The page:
While he calls the methodology the “information flicker effect,” Mr. Rappoport does a great job of explaining that it’s actually the news anchor weaving a story through the repeated use of bringing up incomplete facts, one after the other, then “dropping” them (or brushing aside to be picked up at some point in the future), such that the story-teller (the anchor) ultimately has another agenda in mind (not so much simply stating facts). Such drop/adding occurs as a frequent enough clip that the audience never has time to seriously think through all of the open leads being produced as the story is “unfolding,” where the media show is more interested in an ultimate story to tell than stating facts (which is what news ought to be — the what, when, where, why, how and to what extent of a given subject or event).
Now, since it is true that you can never fool all of your audience all of the time, then when a media story is ultimately about, say, gun control, because such a topic is so charged (certainly in America), when this topic is brought up, enough of the audience does say, “enough,” and begins to engage in critical thinking once more.
That is why I believe Mr. Rappoport’s use of the phrase, “mind control,” is a bit strong. “Mind influencing” is probably a better turn-of-phrase, but I digress.
There were some excellent questions that Mr. Rappoport brought up, to wit:
Why is it that every major network anchor is reporting every major story from the same perspective?
Would it not be reasonable to expect that a legitimately-questioning journalist would be getting more facts on the table to at least present a different point of view?
Why is it that every major network also reports the same perspective on every major story?
Why is it that younger reporters just starting their career aren’t being used to proverbially “pound the pavement” themselves to gather facts? Why are only the authorities involved being trusted to relay facts to reporters who are then telling some story for which someone else (a producer or higher up the chain) has already provided a template?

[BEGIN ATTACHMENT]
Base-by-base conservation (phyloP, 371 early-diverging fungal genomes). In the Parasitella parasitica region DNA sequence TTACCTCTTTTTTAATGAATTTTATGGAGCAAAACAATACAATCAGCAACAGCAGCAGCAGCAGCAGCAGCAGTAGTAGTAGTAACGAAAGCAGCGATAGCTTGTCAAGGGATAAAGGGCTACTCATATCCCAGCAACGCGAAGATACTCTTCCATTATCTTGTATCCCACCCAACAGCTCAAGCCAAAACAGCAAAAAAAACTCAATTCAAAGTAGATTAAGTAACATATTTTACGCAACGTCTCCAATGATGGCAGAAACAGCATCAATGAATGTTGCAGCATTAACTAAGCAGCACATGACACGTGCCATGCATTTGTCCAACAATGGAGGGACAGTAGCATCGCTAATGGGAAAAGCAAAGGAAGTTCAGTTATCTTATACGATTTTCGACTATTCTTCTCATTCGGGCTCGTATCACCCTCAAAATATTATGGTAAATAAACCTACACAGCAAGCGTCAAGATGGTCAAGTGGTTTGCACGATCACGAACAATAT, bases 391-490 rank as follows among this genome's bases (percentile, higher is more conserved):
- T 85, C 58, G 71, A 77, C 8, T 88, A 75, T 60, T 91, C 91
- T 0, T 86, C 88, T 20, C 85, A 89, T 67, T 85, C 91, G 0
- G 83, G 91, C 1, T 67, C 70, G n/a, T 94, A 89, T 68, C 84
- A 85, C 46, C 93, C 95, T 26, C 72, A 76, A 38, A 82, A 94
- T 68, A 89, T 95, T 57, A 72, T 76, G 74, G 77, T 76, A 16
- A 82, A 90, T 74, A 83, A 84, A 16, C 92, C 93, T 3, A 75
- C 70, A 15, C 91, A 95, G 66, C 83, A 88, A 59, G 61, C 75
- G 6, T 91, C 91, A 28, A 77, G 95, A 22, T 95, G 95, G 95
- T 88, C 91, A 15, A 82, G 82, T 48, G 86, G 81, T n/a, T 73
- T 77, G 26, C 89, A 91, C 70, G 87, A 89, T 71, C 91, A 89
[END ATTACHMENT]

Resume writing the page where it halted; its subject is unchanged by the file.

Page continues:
The simplest (and perhaps complete) answer to the above is that those “in power” (and by “in power” I’m transcending political parties here) like to have a mechanism in place in order to persuade (I think “control” is too heavy a word) enough people that they ought to believe a certain way so as to promote such power. After all, what does anyone who has power want? To both garner more power and consolidate it the best they can.
To me, the good news is there’s a very simple antidote to the above — unplug! If you’re an “info junkie,” spend a couple of days shut off from whatever source you’re using to stay “up-to-date” on news stories and see if you gain a bit of intellectual peace (and perhaps sanity). If that works, then you’re being persuaded to not use your brain. Also, try watching news stories for the facts that are presented; once the “talking heads” are paraded in front of your face, that’s a clue to turn the news off.
You don’t need to be told by anyone what to think. Getting an education should be possessing a tool that helps you to logically deduce and infer facts and evidence from the world around you — not to simply memorize a list of things that someone else put together.
Having the ability to independently think on your own means being able to operate as a full-fledged citizen in society.
And our society definitely needs more such citizens.